Calendula likes fertile and well-drained soil, but overall is a very forgiving plant to grow. If you deadhead the flowers frequently, they won’t go to seed and you’ll have blooms through most of the growing season.
13. St. Johns Wort
St. Johns Wort (Hypericum perforatum) is a well-known medicinal herb. It’s used as an anti-inflammatory, anti-bacterial, disinfectant, and a remedy for disorders of the respiratory tract and the gallbladder. In teas, it’s been used for anxiety, depression, and other sedative treatments.
The plant grows well in well-drained soils. It prefers drier soil to wet soils, and like our other herbs love the sun. It blooms early in the summer with lovely yellow blooms.
St. Johns Wort can be bought dried for making into medicinals. But if you grow it, you can dry your own.
Dill (Anethum graveolens) is a distinctly flavored herb. It is commonly used in pickles, soups, and stews.
The plant is lovely with feathery fronds for leaves. If you let the flowers go to seed, your dill should come back year after year. It also attracts pollinators which is a bonus in any garden. Sew your seeds directly into your garden in full sun. Replant throughout the summer to keep fresh dill for the whole season.
Echinacea, or coneflower, has gorgeous purple flowers and is used for healing the common cold. It’s a perennial that will grace your garden year after year and grow 2-3′ tall stalks with abundant purple flowers. They are low water plants, so they can tolerate less water than some other perennial herbs.
Echinacea thrives in full to partial sun. Plants need at least four hours of sunlight per day. The plants grow natively along the edges of woodlands, so they will thrive in spots with morning shade or afternoon sun.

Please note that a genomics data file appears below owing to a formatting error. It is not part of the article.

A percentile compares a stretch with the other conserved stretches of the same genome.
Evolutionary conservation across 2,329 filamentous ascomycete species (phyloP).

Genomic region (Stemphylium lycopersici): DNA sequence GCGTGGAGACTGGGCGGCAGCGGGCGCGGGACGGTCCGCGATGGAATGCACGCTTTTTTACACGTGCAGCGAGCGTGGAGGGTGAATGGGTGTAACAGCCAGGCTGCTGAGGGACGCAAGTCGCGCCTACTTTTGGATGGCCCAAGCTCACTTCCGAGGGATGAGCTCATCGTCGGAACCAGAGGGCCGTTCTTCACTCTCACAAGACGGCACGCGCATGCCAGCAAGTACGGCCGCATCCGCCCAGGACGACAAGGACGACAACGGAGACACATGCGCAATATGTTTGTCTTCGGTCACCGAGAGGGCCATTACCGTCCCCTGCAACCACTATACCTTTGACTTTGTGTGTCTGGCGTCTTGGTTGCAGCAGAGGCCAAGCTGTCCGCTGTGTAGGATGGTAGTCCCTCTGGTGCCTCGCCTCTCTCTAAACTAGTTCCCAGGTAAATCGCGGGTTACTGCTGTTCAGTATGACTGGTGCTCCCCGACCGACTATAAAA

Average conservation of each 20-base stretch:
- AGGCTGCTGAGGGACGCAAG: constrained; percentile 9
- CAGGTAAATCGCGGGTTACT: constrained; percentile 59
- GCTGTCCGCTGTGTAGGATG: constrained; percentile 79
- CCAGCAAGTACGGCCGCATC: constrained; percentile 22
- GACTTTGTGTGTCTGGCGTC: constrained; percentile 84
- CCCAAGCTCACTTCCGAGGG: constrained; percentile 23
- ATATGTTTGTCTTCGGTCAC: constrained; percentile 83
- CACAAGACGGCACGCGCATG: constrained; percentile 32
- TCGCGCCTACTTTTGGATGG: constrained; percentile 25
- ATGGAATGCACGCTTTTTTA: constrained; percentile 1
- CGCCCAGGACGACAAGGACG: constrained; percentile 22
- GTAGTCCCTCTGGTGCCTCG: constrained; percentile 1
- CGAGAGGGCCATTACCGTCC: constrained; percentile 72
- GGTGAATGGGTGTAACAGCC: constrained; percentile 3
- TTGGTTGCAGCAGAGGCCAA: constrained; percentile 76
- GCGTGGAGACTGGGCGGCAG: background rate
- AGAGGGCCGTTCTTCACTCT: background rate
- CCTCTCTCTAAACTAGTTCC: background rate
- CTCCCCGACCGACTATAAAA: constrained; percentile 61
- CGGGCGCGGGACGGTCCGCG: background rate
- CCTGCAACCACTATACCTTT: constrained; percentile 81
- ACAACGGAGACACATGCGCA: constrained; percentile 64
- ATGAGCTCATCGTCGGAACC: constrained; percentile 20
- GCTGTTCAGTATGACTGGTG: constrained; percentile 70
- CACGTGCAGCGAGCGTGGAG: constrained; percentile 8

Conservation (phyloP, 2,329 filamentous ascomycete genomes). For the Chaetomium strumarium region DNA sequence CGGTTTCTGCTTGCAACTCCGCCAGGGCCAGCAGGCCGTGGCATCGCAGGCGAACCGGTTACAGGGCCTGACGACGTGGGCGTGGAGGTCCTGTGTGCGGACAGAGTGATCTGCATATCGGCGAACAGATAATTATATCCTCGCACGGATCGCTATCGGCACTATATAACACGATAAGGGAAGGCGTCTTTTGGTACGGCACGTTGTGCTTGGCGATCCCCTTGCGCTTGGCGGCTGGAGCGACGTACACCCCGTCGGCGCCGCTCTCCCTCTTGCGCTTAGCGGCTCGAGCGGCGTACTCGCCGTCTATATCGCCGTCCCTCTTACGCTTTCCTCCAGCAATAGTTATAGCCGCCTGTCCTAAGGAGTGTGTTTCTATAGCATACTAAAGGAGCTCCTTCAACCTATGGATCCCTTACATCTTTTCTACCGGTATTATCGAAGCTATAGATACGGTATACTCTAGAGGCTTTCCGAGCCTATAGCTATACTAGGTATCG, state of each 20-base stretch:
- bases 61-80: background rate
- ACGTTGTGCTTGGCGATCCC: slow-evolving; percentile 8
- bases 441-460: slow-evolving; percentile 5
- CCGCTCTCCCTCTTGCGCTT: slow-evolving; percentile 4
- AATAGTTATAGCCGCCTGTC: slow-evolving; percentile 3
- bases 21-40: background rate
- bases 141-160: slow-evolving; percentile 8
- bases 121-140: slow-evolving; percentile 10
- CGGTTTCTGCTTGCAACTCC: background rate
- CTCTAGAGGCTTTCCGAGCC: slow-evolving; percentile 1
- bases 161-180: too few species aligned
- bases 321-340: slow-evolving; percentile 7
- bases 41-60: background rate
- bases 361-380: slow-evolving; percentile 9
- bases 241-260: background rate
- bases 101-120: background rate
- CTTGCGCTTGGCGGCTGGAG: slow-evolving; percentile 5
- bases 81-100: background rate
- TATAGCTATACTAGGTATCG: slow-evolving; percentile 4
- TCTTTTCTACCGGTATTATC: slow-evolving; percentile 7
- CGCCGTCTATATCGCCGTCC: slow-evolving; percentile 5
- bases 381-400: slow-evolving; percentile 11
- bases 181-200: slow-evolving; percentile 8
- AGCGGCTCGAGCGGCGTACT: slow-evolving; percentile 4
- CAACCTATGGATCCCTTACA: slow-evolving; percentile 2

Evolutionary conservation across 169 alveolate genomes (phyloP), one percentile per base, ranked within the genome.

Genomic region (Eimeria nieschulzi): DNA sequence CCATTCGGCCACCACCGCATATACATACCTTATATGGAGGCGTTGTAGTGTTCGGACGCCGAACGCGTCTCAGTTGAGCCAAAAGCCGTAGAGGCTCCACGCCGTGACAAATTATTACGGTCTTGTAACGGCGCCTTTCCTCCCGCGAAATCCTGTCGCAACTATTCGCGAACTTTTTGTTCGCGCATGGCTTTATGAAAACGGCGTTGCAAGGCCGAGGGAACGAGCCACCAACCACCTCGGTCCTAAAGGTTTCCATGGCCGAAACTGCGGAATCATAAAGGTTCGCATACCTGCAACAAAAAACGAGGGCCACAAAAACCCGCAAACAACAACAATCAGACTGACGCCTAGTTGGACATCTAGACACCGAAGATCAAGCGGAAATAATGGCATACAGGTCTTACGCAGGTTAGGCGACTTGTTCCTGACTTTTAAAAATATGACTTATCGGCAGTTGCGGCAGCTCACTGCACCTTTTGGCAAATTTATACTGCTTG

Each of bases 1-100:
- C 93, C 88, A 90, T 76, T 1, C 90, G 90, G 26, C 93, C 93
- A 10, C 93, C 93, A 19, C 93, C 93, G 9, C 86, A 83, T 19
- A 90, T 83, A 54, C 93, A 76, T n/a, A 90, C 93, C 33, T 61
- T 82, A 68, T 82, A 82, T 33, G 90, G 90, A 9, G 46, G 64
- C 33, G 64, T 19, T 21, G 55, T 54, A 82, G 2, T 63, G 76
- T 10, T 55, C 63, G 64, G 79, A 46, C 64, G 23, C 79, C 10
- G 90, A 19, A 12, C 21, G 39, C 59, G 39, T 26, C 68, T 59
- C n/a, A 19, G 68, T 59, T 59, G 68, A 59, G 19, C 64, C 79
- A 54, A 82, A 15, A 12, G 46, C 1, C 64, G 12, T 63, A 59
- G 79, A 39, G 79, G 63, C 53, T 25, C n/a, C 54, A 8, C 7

Turmeric (Curcuma longa) is a perennial herb related to ginger. It doesn’t have typical seeds but has rhizome nodules or fingers that are planted much like bulbs. These fingers are harvested for medicinal and herbal uses. Therefore it’s important to not harvest the entire bulb. Save some for next year’s plants.
Turmeric is used as a spice in cooking but has also become a popular supplement for joint pain and mobility. Turmeric can be grown outside year-round in USDA zones 8 and higher, in the ground or in containers. For cooler climates, it will need to move indoors for the winter.
Stevia (Stevia rebaudiana) is best known for its use as a low-glycemic natural sweetener. Grow it in containers or directly in the ground. This warmth-loving plant is more of an annual in most parts of the US as it prefers a hot climate and well-draining soil. As for harvesting the leaves for use, the leaves taste best before the plant blooms and are sweetest in the cool of autumn.
Want to grow your own Stevia? This pack of 50 seeds is a bargain.
Valerian (Valeriana officinalis) is commonly used as an herb for sleep disorders and insomnia. The roots are ground into capsules that are sold as supplements at natural food stores and the like. The plant has a lovely wildflower look with leggy stalks and flowers reminiscent of Queen Ann’s lace. They love the sun and well-drained soil.
Growing herbs is super satisfying. They are beautiful and practical plants. Use them for cooking or making home remedies. We hope you run out and get several of these to add to your garden.